Britain's Prince Harry attends a rugby event at Buckingham Palace gardens in London


  • Neama Rahmani believes Prince Harry's admission of drug use puts his visa at risk
  • James Leonard said there's no issue unless Harry would give immigration officials a reason for an investigation
  • Sam Adair agreed with Leonard and said breaking the law could be an issue in the visa renewal

Prince Harry's admission of drug use in his memoir, "Spare," has drawn mixed responses from legal experts.

The Duke of Sussex got candid about his history of drug use in his bombshell memoir that dropped in January. However, a legal expert claimed that being too honest about his previous drug use might put him in trouble.

"An admission of drug use is usually grounds for inadmissibility," former federal prosecutor Neama Rahmani told Page Six.

"That means Prince Harry's visa should have been denied or revoked because he admitted to using cocaine, mushrooms and other drugs."

Rahmani, the president of West Coast Trial Lawyers, added that there is "no exception for royalty or recreational use."

Attorney James Leonard, who represented "The Real Housewives of New Jersey" alum Joe Giudice in his immigration case, argued that Prince Harry's admission would cause him trouble.

"Absent any criminal charge related to drugs or alcohol or any finding by a judicial authority that Prince Harry is a habitual drug user, which he clearly is not, I don't see any issue with the disclosures in his memoir regarding recreational experimentation with drugs," the high-profile lawyer told the outlet.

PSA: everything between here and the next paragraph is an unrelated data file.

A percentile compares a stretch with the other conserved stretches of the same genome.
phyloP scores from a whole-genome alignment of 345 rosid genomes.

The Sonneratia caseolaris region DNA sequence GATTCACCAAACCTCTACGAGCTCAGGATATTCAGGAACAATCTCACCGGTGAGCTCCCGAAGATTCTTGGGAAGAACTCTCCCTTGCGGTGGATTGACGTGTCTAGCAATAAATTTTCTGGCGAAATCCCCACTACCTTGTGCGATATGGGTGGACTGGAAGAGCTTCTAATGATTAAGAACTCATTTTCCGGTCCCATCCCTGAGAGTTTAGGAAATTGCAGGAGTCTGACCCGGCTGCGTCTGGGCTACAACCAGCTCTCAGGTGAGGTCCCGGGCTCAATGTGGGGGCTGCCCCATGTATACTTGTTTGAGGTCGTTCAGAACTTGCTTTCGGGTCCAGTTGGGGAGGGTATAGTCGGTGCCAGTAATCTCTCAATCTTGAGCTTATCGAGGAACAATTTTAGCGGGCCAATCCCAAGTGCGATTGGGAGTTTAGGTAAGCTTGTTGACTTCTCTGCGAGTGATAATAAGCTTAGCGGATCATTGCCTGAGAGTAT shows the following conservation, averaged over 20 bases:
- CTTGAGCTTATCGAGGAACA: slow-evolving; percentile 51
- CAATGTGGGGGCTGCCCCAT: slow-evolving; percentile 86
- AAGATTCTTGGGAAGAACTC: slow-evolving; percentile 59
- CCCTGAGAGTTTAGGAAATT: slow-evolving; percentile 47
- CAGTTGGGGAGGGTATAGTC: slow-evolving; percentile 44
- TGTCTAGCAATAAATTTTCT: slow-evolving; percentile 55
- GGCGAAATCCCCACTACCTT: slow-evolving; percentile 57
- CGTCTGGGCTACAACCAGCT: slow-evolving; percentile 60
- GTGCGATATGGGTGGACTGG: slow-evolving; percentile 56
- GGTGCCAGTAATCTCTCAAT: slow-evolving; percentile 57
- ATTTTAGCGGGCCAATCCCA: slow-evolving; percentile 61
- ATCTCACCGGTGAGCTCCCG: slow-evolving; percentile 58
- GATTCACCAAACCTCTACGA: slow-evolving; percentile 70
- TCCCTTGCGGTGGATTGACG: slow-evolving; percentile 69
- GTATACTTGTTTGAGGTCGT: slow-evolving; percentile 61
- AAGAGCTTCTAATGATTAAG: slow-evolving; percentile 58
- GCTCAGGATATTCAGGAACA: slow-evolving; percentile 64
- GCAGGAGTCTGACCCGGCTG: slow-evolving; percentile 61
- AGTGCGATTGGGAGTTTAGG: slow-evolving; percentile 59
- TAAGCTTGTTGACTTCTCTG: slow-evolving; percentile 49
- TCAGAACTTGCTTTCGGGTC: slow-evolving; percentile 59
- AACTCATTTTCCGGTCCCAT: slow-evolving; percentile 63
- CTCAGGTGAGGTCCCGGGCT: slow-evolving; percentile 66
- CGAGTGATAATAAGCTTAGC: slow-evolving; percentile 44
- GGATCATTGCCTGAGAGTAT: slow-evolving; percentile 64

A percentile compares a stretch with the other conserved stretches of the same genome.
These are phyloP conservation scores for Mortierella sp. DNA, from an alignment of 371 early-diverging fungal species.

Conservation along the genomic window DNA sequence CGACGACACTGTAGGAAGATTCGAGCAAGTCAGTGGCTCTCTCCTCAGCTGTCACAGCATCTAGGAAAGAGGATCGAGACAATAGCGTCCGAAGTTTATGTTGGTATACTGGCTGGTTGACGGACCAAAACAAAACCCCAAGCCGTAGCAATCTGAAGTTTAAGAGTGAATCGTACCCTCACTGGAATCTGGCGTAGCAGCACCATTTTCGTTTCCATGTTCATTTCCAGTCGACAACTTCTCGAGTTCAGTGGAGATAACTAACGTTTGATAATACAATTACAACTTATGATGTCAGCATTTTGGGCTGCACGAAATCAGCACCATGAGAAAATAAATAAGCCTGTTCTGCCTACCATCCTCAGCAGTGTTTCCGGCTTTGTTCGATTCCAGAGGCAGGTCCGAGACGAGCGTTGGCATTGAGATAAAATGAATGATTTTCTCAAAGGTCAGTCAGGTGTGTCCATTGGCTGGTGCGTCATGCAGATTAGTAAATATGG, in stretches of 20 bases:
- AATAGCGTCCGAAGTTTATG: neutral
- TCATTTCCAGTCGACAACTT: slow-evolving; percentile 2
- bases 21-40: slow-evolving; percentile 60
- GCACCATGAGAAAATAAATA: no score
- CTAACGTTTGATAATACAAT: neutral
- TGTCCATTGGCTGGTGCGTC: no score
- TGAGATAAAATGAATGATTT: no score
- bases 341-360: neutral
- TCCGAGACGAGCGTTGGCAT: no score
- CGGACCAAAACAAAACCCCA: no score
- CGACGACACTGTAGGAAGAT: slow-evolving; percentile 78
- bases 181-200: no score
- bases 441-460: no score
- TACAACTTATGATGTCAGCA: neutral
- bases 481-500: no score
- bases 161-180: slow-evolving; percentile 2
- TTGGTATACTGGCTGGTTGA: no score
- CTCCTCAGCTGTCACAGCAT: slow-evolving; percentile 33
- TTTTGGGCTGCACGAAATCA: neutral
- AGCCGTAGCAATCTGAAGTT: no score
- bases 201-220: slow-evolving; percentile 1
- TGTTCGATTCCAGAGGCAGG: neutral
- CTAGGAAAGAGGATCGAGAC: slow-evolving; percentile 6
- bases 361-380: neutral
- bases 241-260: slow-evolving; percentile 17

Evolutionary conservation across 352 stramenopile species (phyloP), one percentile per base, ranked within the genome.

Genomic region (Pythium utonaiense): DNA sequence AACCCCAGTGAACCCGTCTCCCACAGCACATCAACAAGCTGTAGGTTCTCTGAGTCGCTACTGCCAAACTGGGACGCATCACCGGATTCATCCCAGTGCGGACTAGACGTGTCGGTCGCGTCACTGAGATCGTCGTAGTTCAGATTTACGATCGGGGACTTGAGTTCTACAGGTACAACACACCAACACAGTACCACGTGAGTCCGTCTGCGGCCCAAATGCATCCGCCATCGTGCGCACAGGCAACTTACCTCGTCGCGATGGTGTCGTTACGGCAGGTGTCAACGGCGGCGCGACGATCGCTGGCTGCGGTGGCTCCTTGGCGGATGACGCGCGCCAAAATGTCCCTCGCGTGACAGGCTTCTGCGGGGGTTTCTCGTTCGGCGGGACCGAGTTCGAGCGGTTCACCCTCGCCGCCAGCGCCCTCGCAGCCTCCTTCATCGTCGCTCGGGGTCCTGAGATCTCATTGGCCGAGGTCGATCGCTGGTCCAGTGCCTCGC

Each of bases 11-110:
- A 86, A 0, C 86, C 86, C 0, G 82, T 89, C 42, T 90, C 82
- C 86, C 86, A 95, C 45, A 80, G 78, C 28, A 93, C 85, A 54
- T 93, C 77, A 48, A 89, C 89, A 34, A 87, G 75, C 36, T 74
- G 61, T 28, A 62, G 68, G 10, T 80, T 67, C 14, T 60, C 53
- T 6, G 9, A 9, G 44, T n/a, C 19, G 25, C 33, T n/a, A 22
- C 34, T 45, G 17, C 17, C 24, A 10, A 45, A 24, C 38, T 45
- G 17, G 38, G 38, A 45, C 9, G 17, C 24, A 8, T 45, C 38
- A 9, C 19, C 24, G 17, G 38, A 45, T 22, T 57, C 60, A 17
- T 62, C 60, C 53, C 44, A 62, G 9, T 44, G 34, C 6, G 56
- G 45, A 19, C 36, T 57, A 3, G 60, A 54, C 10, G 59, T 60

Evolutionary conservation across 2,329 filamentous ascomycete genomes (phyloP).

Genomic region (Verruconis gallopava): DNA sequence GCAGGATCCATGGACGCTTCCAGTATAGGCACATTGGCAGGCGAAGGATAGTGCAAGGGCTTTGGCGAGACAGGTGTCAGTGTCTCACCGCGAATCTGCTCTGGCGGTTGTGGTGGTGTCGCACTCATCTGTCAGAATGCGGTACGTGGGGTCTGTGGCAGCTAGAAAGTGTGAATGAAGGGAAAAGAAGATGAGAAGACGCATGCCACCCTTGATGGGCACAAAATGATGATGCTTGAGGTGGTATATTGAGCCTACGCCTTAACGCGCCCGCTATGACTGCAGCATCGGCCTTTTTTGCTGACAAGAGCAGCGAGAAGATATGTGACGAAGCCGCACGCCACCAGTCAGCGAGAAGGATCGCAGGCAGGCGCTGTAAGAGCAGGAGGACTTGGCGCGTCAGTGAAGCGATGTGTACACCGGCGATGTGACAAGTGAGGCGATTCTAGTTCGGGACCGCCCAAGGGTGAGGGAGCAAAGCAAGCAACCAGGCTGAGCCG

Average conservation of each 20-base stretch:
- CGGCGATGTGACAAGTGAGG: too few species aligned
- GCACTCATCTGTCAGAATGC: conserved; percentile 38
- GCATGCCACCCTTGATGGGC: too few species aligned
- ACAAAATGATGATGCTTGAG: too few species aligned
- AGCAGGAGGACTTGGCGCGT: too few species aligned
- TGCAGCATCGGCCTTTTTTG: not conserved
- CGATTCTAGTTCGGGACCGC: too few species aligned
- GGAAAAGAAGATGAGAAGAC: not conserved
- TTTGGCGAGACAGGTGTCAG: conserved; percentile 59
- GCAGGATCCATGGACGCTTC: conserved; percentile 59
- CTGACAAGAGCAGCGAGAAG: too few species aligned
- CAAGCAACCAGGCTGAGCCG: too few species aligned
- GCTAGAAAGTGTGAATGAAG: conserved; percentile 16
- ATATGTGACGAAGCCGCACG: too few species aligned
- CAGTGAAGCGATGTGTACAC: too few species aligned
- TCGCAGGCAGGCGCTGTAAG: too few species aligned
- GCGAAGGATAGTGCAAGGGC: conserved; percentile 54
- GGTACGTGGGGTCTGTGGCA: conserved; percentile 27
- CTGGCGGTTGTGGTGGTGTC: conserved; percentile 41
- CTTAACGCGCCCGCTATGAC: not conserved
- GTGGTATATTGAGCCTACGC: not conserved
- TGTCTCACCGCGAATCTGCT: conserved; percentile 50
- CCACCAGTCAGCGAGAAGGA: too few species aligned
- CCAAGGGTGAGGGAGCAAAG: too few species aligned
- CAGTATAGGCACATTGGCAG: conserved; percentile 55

The New Jersey-based lawyer explained that drug users who are not U.S. citizens would have to give immigration officials a reason to launch an investigation like a criminal act. Otherwise, the officials won't do anything about it.

"You've got to give them something that would trigger it, and revealing it in a book, that you experimented with drugs when you were a young man, I don't think gets you there," the celebrity lawyer said. "Immigration is not going to do anything based on that. If he got arrested or if he got a DWI, then we're having a different conversation."

Sam Adair, an immigration lawyer with more than two decades of experience, agreed with Leonard that it is "unlikely that these admissions will present a problem."

"If there had been a conviction, it would have likely been a significant issue in getting a visa," Adair noted. "This isn't to say that drug use could not be a problem in the immigration process, but in this circumstance, it is unlikely that this would present an issue."

He added, "It isn't clear to me what the duke's visa status is in the U.S., but breaking the law could be an issue in getting a visa renewed or for readmission to the U.S. But recreational drug use that has not been the subject of criminal scrutiny is unlikely to present an issue for someone's visa status."

Prince Harry wrote in his book that he "drank heavily," used cocaine and smoked pot throughout his life. He also claimed to have used coke as a teen and admitted experimenting with psychedelics into adulthood.

"It was the cleaning of the windscreen, the removal of life's filters — these layers of filters — it removed it all for me and brought me a sense of relaxation, relief, comfort, a lightness that I managed to hold back for a period of time," Prince Harry told trauma expert Gabor Maté in a virtual event earlier this month. "I started doing it recreationally and then started to realize how good it was for me."

After months of anticipation and a sustained publicity blitz, Prince Harry's autobiography 'Spare' has finally gone on sale